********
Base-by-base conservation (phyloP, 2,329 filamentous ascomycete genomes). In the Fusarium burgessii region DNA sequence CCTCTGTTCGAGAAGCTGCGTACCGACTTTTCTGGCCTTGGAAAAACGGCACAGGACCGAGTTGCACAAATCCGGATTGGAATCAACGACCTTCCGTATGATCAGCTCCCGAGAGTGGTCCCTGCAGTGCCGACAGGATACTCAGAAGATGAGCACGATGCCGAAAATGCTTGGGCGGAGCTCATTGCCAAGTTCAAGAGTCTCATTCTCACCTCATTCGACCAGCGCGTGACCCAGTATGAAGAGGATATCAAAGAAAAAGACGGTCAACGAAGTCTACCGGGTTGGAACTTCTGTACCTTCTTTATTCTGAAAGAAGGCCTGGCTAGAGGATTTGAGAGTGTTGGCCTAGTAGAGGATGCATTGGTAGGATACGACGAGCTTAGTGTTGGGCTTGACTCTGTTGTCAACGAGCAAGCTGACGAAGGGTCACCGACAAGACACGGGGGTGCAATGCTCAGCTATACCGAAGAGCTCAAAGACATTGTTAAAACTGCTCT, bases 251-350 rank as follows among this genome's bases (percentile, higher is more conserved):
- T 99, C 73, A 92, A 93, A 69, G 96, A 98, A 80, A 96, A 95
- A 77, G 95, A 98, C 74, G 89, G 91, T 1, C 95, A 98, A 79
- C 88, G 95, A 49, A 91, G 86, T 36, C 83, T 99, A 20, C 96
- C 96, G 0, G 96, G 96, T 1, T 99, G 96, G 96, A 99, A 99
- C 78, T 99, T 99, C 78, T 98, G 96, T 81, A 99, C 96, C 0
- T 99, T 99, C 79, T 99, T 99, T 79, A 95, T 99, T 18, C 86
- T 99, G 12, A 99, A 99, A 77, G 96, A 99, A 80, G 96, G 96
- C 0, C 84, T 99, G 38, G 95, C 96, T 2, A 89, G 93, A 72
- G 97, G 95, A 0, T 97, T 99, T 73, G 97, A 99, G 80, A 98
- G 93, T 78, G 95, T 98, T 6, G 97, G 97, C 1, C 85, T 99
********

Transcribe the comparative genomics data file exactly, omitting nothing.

Base-by-base conservation (phyloP, 2,329 filamentous ascomycete genomes). In the Fusarium burgessii region DNA sequence CCTCTGTTCGAGAAGCTGCGTACCGACTTTTCTGGCCTTGGAAAAACGGCACAGGACCGAGTTGCACAAATCCGGATTGGAATCAACGACCTTCCGTATGATCAGCTCCCGAGAGTGGTCCCTGCAGTGCCGACAGGATACTCAGAAGATGAGCACGATGCCGAAAATGCTTGGGCGGAGCTCATTGCCAAGTTCAAGAGTCTCATTCTCACCTCATTCGACCAGCGCGTGACCCAGTATGAAGAGGATATCAAAGAAAAAGACGGTCAACGAAGTCTACCGGGTTGGAACTTCTGTACCTTCTTTATTCTGAAAGAAGGCCTGGCTAGAGGATTTGAGAGTGTTGGCCTAGTAGAGGATGCATTGGTAGGATACGACGAGCTTAGTGTTGGGCTTGACTCTGTTGTCAACGAGCAAGCTGACGAAGGGTCACCGACAAGACACGGGGGTGCAATGCTCAGCTATACCGAAGAGCTCAAAGACATTGTTAAAACTGCTCT, bases 251-350 rank as follows among this genome's bases (percentile, higher is more conserved):
- T 99, C 73, A 92, A 93, A 69, G 96, A 98, A 80, A 96, A 95
- A 77, G 95, A 98, C 74, G 89, G 91, T 1, C 95, A 98, A 79
- C 88, G 95, A 49, A 91, G 86, T 36, C 83, T 99, A 20, C 96
- C 96, G 0, G 96, G 96, T 1, T 99, G 96, G 96, A 99, A 99
- C 78, T 99, T 99, C 78, T 98, G 96, T 81, A 99, C 96, C 0
- T 99, T 99, C 79, T 99, T 99, T 79, A 95, T 99, T 18, C 86
- T 99, G 12, A 99, A 99, A 77, G 96, A 99, A 80, G 96, G 96
- C 0, C 84, T 99, G 38, G 95, C 96, T 2, A 89, G 93, A 72
- G 97, G 95, A 0, T 97, T 99, T 73, G 97, A 99, G 80, A 98
- G 93, T 78, G 95, T 98, T 6, G 97, G 97, C 1, C 85, T 99